-The curvature of the large crossbar (above the sound hole) must be designed so that the resulting gap is closed by the neck angle between the top and the underside of the fingerboard. Otherwise you will have a sloping fingerboard on the top. I sell finished and matching spar molds for the top (01-010-0002) and back (01-010-0001). This allows the dome to be made and glued precisely.
-The X-bracing was made and glued on first, then the rest. All battens are first attached in a rectangular shape and then carved on the sides and top (scalloped bracing).
-The carving and adjusting of the soundboard ("tuning and tapping") to a harmonic sound is not witchcraft. At the beginning the sound of the soundboard is dull and deep, with the lateral planing of the soundboard strips the sound increases and becomes clear. You can detect a triad on the surface between the large finger strips. Just don't make the soundboard too thin, because otherwise it won't withstand the tension of the strings (unfortunately, you'll notice this only after a while)!
Bending the frames went as follows:
In the bathtub or a flower box, let the mahogany worked on strength for 5-8 minutes to soak with lukewarm water, then you can start the bending process. At this time, the bending iron must already be so hot that water drops burst away. I used 0.15mm thin and 150mm wide and 1000mm long stainless steel foil (Hasberg) as breakage protection. If you put it on the wood while bending, you support it and prevent frame breakage and excessive evaporation of moisture.
Since this guitar was not made on a fixed form, the outer contour had to be repeatedly held against a template and checked during bending. With a tape measure I took the highest points of the sides from the From, these points I then drew with pencil and angle on the side. These lines were then a reference point when placing the bow on the bending iron. Overnight, the frames open up a bit, but you can easily reshape the contour on the bending iron without water.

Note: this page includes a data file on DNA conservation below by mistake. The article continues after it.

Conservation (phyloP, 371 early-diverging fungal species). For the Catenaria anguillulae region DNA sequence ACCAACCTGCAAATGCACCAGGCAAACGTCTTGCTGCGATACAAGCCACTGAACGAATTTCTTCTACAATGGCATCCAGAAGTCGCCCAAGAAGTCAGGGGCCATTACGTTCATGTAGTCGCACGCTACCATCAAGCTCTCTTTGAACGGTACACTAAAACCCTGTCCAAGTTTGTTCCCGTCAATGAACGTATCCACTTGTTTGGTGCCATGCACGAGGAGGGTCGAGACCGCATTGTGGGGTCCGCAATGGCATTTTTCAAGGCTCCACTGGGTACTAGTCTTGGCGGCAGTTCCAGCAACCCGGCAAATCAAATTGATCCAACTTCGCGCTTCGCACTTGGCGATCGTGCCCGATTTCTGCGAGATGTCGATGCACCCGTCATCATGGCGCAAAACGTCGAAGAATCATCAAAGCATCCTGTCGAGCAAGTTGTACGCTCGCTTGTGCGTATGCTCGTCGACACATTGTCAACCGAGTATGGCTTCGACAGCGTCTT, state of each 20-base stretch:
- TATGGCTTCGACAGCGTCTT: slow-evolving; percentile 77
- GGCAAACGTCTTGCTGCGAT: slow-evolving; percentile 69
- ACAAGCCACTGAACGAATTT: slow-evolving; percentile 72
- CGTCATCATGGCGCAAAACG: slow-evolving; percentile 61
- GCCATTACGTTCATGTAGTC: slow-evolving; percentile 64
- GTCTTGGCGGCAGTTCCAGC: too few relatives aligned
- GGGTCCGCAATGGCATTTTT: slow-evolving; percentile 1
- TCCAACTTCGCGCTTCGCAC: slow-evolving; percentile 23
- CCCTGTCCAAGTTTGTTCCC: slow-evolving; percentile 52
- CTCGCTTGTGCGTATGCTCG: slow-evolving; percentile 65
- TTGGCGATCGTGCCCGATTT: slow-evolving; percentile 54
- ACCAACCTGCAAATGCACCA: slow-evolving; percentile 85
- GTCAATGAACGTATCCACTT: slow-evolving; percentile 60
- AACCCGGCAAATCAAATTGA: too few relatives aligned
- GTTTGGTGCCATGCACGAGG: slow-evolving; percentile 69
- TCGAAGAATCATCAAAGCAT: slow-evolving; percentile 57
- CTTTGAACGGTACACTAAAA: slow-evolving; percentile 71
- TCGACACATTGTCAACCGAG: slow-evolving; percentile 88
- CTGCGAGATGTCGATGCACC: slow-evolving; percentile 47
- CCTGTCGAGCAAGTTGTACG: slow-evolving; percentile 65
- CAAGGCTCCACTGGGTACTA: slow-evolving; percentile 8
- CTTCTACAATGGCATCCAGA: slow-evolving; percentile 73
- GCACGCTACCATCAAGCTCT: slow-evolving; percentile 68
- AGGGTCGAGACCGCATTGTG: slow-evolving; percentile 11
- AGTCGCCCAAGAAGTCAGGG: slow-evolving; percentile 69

Once you have both ribs, you build the rib ring with the neck and end blocks. It is important that the blocks are glued at right angles to the top, as these will then determine the position of the neck. Then draw the height line of the top according to the plan to get an orientation where to glue the hoops. The hoops serve to increase the gluing area to the top and bottom. The frame contour is prepared using a plane and sanding board. A little fine-tuning with the sanding board and you have the support surface for the top. Once the frame rim and the top are ready, gluing can begin.
Again, the mahogany was already sanded to thickness and glued. On the back, I inserted a zigzag strip of wood in the center. To do this, I ran the Dremel along a straight piece of wood and milled out the channel according to the cross-section of the strip. Again, I glued the strip in place with hide glue and worked the excess flat with a plane, scraper and sandpaper. After the outer contour was marked with a template, I cut out the guitar shape with enough safety margin.
After drawing and preparing the three strips, they were glued on, the glue seam between the strips was reinforced with a 20mm wide spruce strip (leftover from the ceiling, annual rings across). The strips were carved to a point at the end.